I ask two questions when deciding about a caddie. First, will they be able to help me with strategies like yardages, club selection and green reading? If I decide on a person who I am not asking for this type help from, then I need them to be able to maintain a level demeanor without causing any distractions. This is tougher than you might think. Many of you have read how much I enjoy having my son Jake on my bag, but due to the tournaments overlapping with Jake’s high school schedules, he was unable to attend.
I thought a lot about who to ask to join me. My friend Dennis Schmelzel went to Stage One in California. He was a rock. Although I didn’t lean on Dennis for advice on too many shots, he always knew what to say, or more importantly, what not to say. Dennis understands competition at a high level and he also knows where I go mentally during play.
For the finals, I asked a huge favor from my friend Tom Kalinowski to be my caddie. Tom is a busy man and I know he sacrificed a lot of time to spend the week helping me. Tom is not only a great player, but one of the most knowledgeable people I know in golf. Although he doesn’t teach and coach a lot, he is a strong teacher and knows my game as well as anyone. Amazingly, through 72 holes, I can honestly say we never chose a wrong club. That is not to say I didn’t hit the right club poorly a few times. With Tom’s help we read the very subtle TPC Champions Course greens well enough for me to make 20 birdies and one eagle.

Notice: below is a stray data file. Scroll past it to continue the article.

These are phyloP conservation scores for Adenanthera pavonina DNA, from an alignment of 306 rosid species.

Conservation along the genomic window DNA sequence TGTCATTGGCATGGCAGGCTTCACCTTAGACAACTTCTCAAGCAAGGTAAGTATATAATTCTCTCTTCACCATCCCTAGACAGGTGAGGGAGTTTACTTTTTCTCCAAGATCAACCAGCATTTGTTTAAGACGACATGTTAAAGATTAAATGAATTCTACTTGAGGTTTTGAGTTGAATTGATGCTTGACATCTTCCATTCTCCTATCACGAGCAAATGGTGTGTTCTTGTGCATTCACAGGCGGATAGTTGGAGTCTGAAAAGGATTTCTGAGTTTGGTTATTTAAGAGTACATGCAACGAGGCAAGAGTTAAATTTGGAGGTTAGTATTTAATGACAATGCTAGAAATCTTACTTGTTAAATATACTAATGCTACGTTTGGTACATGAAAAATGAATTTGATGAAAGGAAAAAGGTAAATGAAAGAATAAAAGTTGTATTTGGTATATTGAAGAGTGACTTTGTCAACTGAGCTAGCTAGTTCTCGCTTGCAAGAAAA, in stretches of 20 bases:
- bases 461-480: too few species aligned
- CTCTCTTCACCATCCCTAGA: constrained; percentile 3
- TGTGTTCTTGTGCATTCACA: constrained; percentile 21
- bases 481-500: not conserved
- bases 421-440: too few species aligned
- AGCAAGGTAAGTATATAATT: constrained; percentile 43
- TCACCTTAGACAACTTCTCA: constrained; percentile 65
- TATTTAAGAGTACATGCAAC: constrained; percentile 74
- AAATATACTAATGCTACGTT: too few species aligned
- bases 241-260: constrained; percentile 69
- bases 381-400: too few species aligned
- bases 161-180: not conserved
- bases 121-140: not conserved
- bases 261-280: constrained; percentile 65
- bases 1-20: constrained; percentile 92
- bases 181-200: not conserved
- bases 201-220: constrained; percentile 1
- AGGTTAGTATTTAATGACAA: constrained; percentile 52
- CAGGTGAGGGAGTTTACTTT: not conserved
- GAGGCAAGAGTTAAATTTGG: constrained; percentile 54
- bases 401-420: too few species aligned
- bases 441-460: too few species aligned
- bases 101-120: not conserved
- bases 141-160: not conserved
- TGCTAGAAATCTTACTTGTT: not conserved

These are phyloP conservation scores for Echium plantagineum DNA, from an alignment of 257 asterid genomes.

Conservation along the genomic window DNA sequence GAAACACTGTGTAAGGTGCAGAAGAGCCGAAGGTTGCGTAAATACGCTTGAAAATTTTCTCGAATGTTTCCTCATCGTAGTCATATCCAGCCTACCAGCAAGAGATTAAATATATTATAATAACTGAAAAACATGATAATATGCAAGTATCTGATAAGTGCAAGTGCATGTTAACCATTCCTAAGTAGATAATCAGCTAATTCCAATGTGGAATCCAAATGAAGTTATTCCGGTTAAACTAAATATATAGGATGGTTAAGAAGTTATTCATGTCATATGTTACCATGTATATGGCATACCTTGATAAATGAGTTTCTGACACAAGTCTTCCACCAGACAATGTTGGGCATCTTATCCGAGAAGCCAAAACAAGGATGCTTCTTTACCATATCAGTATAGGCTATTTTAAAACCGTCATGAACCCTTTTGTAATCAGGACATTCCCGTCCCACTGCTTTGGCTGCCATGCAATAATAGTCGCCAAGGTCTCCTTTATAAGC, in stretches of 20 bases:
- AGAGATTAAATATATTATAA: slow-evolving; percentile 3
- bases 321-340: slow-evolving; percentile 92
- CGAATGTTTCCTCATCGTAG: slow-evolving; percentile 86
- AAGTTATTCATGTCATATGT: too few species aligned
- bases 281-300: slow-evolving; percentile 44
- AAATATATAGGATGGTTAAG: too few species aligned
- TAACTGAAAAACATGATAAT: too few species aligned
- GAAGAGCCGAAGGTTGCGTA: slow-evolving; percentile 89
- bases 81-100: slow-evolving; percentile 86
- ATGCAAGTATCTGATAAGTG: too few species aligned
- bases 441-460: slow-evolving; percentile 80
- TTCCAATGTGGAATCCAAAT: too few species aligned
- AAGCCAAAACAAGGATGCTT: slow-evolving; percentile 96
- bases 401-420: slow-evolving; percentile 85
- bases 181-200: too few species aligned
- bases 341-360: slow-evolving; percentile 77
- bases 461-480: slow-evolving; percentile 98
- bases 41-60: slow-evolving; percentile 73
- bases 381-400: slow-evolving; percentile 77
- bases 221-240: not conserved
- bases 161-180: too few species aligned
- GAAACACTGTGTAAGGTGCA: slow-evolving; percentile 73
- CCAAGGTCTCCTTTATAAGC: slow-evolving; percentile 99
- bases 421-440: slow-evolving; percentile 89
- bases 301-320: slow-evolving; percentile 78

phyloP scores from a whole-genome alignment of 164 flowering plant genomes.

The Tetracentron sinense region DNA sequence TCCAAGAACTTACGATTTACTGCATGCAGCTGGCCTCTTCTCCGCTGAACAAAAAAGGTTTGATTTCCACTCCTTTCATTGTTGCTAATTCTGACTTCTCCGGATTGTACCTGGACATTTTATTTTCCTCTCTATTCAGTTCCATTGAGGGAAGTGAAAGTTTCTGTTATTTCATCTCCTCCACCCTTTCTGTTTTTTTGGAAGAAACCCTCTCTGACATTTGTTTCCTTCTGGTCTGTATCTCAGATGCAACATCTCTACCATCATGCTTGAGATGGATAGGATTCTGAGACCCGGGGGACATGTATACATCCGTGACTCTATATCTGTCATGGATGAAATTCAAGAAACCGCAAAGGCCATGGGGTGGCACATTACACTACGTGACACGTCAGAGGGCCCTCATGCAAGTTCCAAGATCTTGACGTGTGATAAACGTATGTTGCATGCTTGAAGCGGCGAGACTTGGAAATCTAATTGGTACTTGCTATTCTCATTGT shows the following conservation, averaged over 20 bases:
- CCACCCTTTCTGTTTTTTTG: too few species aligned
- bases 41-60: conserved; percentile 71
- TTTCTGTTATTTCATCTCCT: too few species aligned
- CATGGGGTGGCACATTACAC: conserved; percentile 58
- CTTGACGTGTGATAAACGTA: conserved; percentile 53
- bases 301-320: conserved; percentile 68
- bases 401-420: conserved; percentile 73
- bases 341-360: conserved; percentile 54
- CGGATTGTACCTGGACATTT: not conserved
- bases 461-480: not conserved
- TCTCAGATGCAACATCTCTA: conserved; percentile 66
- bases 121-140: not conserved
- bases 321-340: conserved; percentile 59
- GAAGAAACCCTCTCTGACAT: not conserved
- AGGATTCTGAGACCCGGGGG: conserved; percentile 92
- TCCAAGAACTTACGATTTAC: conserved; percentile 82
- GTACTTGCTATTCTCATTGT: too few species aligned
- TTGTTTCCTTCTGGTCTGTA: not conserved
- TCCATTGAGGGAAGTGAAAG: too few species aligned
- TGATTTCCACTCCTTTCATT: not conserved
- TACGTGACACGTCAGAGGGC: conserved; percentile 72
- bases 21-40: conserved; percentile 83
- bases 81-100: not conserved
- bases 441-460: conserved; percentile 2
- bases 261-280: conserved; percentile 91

Tom especially helped me get back on track during round three. I did not have my swing rhythm early in the round and was three-over through six holes. Tom said I lacked intensity and he simply asked me to make a few really aggressive practice swings at hole #7. From there to the finish of the round, I made seven birdies and shot a six-under 30 on the back nine to put myself in position to have a good finishing with a strong final round.
I am grateful to all my team members for each of their contributions toward my success during both Stage One Regionals and the Finals. Even though I still enjoy competing, let me be clear I have no intention of letting my Champions Tour play affect my full-time teaching career. Since turning 50 in 2012, I have competed once or twice a year on the Champions Tour and hope to do the same for several years to come.
Playing these two weeks of competitions not only helped me plan my 2016 teaching and playing schedule, but it also helped me reconnect with some of the same feelings you may be having on the course. I know that will make me a better teacher and I hope my story will help you prepare for success in your next big competition.
Again, I am grateful for all the opportunities in my life. Thank you for your support. Have a Merry Christmas and a Happy New Year!